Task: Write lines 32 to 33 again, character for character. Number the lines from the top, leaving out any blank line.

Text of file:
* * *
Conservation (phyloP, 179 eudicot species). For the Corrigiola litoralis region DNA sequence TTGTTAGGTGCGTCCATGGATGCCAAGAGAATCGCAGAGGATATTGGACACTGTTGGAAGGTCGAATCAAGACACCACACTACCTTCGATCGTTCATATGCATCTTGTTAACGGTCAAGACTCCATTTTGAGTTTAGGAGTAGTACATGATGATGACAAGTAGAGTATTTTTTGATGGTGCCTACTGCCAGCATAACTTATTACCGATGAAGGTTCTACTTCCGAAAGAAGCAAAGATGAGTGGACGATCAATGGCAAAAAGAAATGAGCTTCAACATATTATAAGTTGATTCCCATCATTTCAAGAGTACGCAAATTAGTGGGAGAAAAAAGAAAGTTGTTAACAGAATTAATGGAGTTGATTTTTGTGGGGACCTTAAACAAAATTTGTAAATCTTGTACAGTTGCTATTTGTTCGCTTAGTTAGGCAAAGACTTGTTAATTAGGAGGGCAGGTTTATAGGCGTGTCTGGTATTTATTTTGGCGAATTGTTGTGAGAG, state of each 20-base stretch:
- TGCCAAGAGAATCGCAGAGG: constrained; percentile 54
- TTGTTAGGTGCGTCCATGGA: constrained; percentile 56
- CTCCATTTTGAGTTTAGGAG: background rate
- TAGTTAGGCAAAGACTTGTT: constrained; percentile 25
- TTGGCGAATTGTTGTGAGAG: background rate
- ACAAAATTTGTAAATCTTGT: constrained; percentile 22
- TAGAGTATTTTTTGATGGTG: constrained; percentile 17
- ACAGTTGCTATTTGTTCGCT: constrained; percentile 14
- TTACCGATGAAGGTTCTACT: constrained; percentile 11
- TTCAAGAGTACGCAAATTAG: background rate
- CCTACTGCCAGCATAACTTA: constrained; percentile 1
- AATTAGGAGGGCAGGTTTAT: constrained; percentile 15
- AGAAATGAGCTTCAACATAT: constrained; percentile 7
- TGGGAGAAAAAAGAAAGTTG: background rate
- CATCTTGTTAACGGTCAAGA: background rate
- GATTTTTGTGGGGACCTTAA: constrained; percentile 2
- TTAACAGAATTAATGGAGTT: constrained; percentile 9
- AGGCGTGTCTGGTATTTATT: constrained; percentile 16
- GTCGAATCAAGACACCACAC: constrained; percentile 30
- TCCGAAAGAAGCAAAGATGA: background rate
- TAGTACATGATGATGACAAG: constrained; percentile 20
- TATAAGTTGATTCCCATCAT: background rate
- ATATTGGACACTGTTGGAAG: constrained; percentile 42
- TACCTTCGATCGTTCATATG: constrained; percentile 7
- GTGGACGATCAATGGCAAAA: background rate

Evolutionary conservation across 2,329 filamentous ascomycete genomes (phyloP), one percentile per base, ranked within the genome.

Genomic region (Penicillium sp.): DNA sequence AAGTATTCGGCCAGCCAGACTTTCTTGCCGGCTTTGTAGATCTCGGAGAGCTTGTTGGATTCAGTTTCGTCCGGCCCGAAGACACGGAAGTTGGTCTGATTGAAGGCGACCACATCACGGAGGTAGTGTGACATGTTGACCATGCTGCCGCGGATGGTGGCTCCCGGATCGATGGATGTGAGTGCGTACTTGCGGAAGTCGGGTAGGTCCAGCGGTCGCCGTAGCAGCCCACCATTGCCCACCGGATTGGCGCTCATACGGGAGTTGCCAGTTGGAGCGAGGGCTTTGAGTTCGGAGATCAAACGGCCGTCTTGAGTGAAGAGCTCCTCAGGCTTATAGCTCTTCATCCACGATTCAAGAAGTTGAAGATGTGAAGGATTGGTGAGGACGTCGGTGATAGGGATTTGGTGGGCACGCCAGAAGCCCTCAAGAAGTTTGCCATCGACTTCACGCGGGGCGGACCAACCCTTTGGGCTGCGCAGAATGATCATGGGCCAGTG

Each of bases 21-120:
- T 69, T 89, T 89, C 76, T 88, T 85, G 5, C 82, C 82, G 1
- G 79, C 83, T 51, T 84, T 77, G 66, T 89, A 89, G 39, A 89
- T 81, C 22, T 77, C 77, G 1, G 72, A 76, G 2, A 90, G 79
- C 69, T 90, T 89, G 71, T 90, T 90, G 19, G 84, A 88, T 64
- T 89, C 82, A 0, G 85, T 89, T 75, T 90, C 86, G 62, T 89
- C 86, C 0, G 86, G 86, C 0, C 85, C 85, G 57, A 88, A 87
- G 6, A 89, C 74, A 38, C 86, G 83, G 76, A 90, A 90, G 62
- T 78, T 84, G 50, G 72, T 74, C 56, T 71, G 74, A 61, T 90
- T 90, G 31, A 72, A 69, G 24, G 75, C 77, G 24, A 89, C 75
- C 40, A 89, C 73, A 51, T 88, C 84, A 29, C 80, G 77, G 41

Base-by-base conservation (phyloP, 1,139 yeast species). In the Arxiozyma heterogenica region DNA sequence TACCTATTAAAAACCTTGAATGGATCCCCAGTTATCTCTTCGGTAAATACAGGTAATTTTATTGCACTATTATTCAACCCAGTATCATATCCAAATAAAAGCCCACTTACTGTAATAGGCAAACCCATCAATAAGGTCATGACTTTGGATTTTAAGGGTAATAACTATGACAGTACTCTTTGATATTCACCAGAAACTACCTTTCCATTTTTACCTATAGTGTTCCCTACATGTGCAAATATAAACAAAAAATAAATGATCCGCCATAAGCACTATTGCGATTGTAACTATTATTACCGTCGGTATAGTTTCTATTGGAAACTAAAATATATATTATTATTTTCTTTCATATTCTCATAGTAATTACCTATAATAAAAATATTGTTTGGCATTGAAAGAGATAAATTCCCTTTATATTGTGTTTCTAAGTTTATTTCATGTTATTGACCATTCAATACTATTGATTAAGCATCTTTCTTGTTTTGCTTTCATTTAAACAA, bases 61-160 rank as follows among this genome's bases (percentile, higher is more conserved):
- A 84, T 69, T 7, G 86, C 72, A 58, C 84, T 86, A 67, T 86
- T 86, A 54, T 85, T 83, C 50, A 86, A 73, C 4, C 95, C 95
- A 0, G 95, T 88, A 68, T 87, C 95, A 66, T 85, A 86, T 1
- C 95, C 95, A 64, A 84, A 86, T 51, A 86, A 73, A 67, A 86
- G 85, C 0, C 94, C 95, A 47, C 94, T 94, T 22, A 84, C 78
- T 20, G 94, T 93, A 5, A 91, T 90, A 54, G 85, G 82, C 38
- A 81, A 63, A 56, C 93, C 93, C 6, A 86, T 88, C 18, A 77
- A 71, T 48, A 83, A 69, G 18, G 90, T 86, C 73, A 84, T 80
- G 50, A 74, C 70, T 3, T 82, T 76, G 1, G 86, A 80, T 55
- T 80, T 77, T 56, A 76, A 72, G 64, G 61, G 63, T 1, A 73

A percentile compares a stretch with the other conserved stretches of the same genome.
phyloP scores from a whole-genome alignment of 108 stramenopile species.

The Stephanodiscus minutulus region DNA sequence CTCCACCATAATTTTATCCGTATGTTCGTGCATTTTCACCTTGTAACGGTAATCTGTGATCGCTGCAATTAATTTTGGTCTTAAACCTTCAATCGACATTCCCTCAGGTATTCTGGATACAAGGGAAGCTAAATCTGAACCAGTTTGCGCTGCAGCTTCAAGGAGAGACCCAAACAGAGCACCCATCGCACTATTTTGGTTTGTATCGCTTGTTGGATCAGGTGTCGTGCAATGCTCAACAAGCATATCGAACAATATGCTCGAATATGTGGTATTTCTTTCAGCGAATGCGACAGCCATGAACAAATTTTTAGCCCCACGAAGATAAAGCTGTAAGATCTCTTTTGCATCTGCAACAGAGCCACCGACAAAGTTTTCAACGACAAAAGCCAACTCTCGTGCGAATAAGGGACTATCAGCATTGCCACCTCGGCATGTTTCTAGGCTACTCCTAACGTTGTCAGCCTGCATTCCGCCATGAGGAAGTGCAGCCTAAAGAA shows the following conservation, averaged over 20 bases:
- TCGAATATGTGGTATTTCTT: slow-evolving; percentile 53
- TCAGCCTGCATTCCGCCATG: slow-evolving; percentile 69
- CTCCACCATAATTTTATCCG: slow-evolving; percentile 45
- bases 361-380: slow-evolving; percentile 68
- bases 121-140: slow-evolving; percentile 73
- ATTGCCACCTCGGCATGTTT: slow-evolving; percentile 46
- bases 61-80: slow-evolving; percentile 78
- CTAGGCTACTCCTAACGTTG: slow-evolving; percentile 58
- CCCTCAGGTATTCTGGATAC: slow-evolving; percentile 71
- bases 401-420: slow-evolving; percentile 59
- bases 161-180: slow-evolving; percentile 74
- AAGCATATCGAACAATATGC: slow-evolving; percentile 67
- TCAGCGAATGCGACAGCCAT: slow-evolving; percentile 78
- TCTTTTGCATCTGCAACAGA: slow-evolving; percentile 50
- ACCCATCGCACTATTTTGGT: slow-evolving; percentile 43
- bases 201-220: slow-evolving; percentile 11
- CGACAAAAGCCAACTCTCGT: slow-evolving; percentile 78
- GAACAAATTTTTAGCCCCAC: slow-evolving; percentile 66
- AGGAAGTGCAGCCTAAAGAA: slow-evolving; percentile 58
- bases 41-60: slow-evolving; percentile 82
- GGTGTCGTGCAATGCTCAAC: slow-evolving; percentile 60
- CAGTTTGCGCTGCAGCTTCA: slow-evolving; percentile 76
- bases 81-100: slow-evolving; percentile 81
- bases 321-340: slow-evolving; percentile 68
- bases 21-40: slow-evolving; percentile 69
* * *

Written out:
- T 81, C 22, T 77, C 77, G 1, G 72, A 76, G 2, A 90, G 79
- C 69, T 90, T 89, G 71, T 90, T 90, G 19, G 84, A 88, T 64